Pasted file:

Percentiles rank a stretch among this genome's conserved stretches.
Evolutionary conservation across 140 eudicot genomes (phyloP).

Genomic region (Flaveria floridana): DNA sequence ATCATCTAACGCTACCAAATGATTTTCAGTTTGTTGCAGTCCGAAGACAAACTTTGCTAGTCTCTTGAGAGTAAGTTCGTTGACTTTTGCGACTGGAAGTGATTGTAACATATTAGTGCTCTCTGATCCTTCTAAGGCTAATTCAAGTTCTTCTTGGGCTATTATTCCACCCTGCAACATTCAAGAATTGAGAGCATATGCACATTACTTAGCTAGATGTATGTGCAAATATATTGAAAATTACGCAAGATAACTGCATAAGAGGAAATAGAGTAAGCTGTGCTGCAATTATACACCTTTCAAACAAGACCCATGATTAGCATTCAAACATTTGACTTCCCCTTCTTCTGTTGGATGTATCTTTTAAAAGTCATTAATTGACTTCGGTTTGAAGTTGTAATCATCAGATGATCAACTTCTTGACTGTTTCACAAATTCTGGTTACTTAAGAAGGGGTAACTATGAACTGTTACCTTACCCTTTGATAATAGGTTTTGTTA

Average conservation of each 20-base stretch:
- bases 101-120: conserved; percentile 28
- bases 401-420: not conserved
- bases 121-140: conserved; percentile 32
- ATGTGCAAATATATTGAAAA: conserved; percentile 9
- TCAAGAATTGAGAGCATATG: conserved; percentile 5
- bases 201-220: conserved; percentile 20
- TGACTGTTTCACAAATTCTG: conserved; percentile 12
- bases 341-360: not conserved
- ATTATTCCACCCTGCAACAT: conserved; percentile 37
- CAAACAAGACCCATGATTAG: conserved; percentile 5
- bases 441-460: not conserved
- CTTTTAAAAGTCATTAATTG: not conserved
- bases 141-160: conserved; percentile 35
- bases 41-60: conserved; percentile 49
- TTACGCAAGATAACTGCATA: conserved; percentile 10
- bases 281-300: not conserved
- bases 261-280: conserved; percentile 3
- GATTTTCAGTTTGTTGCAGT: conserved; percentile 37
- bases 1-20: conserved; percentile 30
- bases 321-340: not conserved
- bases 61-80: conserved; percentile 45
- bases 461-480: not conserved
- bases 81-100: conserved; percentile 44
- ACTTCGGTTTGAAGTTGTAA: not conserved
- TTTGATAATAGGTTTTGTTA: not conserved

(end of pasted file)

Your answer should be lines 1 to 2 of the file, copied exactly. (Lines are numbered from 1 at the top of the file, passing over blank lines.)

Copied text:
Percentiles rank a stretch among this genome's conserved stretches.
Evolutionary conservation across 140 eudicot genomes (phyloP).